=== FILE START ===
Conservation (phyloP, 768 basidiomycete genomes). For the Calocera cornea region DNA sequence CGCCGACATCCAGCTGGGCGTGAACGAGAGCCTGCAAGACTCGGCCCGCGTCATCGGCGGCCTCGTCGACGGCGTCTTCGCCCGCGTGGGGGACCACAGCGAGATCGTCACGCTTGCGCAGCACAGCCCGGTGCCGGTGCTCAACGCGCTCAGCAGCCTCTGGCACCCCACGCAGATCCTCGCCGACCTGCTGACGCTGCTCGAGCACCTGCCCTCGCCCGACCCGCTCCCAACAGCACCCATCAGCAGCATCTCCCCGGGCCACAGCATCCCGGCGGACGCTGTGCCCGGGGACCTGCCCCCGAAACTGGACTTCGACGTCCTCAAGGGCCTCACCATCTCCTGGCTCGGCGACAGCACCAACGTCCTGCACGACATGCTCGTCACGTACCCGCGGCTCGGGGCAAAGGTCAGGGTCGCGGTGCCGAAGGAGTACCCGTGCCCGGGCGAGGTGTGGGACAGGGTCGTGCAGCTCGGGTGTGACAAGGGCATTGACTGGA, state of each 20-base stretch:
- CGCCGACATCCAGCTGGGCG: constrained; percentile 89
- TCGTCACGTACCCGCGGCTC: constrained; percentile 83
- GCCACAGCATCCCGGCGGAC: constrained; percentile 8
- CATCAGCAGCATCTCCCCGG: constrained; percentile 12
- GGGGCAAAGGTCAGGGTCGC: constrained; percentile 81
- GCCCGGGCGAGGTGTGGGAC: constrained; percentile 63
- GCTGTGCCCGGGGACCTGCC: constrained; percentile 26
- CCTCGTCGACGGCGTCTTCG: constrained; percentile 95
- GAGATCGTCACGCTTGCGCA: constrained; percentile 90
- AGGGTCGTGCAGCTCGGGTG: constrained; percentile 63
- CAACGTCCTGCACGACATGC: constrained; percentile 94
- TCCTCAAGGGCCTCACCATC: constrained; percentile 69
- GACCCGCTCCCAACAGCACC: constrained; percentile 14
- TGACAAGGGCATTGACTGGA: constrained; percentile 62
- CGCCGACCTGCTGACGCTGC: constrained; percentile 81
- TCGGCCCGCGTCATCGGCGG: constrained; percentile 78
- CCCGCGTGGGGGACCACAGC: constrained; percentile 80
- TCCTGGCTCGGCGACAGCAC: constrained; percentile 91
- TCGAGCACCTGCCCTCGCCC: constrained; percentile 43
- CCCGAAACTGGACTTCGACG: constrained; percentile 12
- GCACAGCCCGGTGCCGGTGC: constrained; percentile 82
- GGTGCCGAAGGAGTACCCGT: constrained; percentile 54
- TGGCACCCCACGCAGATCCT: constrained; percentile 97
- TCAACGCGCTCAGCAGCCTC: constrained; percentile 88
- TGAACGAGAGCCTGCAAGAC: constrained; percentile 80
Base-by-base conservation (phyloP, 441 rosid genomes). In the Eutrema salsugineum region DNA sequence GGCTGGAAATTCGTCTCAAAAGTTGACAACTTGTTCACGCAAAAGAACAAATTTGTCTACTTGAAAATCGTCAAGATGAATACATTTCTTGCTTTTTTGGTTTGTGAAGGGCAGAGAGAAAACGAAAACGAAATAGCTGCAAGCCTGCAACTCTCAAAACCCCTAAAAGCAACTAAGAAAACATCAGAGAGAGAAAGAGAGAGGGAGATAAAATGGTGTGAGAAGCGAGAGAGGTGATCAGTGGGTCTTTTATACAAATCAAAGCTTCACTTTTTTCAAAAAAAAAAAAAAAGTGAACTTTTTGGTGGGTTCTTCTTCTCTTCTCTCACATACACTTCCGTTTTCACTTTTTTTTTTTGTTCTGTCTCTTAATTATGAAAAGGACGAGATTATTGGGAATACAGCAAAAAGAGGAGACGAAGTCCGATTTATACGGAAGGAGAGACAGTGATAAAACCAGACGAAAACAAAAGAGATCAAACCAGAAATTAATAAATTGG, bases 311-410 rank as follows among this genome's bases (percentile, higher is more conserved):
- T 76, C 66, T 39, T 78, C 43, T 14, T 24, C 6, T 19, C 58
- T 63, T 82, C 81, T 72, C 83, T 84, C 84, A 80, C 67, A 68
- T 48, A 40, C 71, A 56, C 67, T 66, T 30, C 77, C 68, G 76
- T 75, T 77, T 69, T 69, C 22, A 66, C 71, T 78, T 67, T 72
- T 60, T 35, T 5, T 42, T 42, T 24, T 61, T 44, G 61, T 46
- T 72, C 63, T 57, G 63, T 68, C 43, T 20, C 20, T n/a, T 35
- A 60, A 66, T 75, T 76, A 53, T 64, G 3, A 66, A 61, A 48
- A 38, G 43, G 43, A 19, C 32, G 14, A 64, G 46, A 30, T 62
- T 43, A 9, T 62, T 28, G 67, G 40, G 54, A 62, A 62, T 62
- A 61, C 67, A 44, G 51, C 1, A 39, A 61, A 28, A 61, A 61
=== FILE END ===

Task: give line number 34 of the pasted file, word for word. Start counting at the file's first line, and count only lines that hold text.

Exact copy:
- A 60, A 66, T 75, T 76, A 53, T 64, G 3, A 66, A 61, A 48